By Christine Bryant
I feel like a kid again. It’s been awhile since I’ve been so excited to see a movie.
Maybe it’s just nostalgia, but one thing is for sure, I know I’m not the only one.
Disney’s “Beauty and the Beast” will open this month and the barrage of trailers, clips and cast interviews that have been released or done so far makes me all the more excited.
The original was one of my favorites growing up – even though it was a relatively newer film at the time. I tended to like the earlier animated and live-action Disney films, like “Robin Hood,” “Swiss Family Robinson,” “Mary Poppins” and “Babes in Toyland.”
Each time I see a clip from the upcoming re-make, I feel transported back to my early teen years when I first saw the original.
A few weeks ago, I showed the animated movie to my 5-year-old daughter for the first time. I was a little worried because I already had shown her the animated “Robin Hood” movie, and she wasn’t impressed.
How could she not be? A bunch of animals with human traits sang, danced or fought in nearly every scene.
It wasn’t a match, however. So when it came time to show her one of my other favorite animated films, I kept my hopes in check.
She loved it and we watched it four times over the next two days.
I’m not sure how she will like the re-make, considering it’s a hybrid of live action and computer-generated imagery, but I know I’m excited.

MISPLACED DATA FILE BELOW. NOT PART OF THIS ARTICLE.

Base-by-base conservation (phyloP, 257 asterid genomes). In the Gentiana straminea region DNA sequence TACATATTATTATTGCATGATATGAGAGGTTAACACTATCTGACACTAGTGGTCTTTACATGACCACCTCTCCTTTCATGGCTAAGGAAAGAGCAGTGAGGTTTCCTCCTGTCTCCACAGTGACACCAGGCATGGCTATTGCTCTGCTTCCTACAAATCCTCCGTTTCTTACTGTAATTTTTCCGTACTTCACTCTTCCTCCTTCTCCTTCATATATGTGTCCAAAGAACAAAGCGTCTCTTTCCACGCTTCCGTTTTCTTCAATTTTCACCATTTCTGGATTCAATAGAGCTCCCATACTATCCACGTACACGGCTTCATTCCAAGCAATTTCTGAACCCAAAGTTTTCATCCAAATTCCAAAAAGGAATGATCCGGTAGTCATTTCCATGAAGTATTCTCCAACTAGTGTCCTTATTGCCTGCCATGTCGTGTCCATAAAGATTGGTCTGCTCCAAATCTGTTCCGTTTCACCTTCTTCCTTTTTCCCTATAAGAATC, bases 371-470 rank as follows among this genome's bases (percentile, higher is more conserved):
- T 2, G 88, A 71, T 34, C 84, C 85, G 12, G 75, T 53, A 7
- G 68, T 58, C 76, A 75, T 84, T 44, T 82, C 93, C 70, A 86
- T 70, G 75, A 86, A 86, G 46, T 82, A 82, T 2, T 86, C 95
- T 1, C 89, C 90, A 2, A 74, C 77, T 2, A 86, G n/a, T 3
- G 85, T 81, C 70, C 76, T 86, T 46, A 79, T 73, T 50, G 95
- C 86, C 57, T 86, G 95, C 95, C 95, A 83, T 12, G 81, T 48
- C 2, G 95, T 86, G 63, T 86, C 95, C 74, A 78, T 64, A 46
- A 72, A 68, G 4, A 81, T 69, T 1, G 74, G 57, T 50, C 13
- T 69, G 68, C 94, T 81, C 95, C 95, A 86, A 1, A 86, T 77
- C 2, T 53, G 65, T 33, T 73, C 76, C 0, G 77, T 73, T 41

I’ve read critics have had mixed opinions about the re-make – some saying it too closely resembles the original without taking enough creative liberty, asking if we need a film that “comes to life” when the original was already full of life.
Others say the film stands on its own, and is a visual spectacle.
As I count down to the day when I can decide for myself, I know one thing is for sure. Movies are so many things to many different people – an escape from reality, an opportunity to experience art, a moment of terror, laughter or pure joy. Sometimes they force us to ask ourselves questions, while other times, we can watch without the pressures of everyday life weighing on our minds.
Sometimes nostalgia is simply good enough.
Christine Bryant is a Messenger staff writer and columnist.